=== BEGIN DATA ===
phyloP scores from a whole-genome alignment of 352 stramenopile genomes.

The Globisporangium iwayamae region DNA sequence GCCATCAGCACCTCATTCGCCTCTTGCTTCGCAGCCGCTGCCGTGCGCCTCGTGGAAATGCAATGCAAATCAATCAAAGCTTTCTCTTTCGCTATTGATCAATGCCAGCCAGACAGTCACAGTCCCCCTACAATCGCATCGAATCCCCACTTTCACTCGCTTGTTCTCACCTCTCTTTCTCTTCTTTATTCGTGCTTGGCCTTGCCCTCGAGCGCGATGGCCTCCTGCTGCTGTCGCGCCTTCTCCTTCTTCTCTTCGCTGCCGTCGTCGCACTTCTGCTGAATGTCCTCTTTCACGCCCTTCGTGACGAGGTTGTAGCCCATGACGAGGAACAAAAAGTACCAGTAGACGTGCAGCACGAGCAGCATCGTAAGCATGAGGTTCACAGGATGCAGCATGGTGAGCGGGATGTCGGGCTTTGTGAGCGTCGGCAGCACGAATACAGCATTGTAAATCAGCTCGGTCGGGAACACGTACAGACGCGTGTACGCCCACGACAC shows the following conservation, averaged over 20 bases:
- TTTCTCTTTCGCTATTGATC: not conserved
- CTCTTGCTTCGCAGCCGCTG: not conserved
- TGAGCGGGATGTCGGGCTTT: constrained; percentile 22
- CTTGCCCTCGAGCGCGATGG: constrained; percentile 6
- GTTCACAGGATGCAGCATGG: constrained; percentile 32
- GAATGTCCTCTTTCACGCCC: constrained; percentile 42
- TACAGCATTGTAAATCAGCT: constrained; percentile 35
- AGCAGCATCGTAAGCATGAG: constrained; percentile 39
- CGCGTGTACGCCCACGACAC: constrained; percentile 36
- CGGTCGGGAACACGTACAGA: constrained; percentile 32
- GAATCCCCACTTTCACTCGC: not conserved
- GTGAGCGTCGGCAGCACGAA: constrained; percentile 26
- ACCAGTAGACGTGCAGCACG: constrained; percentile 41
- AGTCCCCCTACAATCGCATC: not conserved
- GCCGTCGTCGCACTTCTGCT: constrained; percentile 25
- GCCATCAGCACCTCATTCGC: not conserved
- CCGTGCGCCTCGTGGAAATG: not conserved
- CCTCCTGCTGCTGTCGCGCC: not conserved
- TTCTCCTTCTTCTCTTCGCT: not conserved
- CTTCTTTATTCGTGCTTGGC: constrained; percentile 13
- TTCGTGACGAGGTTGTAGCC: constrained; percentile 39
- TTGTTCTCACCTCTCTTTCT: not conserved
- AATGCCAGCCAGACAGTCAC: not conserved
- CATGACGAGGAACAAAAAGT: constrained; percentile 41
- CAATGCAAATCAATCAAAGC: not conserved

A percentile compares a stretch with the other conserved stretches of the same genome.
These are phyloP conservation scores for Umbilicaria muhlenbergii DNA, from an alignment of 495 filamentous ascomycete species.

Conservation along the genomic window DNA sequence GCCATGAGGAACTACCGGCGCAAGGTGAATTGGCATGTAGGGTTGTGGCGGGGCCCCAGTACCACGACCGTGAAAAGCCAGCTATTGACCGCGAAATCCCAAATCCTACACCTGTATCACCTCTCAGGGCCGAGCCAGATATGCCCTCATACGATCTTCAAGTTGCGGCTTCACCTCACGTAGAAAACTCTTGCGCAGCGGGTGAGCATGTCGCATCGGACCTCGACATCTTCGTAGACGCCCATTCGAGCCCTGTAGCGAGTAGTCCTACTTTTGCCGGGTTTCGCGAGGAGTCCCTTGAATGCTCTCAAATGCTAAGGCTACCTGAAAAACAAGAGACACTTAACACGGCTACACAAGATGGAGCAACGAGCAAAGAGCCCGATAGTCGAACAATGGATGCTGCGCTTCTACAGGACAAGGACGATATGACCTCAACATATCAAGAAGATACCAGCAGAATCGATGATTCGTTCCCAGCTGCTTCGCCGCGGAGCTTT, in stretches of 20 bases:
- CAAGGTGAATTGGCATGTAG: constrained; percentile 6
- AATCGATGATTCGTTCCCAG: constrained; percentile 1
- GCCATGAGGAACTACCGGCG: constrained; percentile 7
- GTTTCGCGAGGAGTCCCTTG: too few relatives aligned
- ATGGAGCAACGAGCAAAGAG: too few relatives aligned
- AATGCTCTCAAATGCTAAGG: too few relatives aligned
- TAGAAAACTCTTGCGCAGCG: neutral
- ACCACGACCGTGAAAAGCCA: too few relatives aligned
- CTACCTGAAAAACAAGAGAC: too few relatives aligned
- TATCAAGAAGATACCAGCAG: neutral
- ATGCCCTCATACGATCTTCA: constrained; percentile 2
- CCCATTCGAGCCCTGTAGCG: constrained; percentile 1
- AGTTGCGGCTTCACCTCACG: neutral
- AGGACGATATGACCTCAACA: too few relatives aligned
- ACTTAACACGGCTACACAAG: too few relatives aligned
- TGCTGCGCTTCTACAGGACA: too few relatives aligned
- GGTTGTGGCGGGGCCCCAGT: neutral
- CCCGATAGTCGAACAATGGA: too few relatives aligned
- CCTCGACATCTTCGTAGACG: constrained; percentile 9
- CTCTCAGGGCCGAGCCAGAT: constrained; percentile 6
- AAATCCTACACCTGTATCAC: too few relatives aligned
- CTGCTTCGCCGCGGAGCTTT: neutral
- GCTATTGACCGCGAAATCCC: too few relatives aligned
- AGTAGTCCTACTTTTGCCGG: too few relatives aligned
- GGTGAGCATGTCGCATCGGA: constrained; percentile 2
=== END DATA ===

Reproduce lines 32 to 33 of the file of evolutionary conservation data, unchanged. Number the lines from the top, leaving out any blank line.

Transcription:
- AATCGATGATTCGTTCCCAG: constrained; percentile 1
- GCCATGAGGAACTACCGGCG: constrained; percentile 7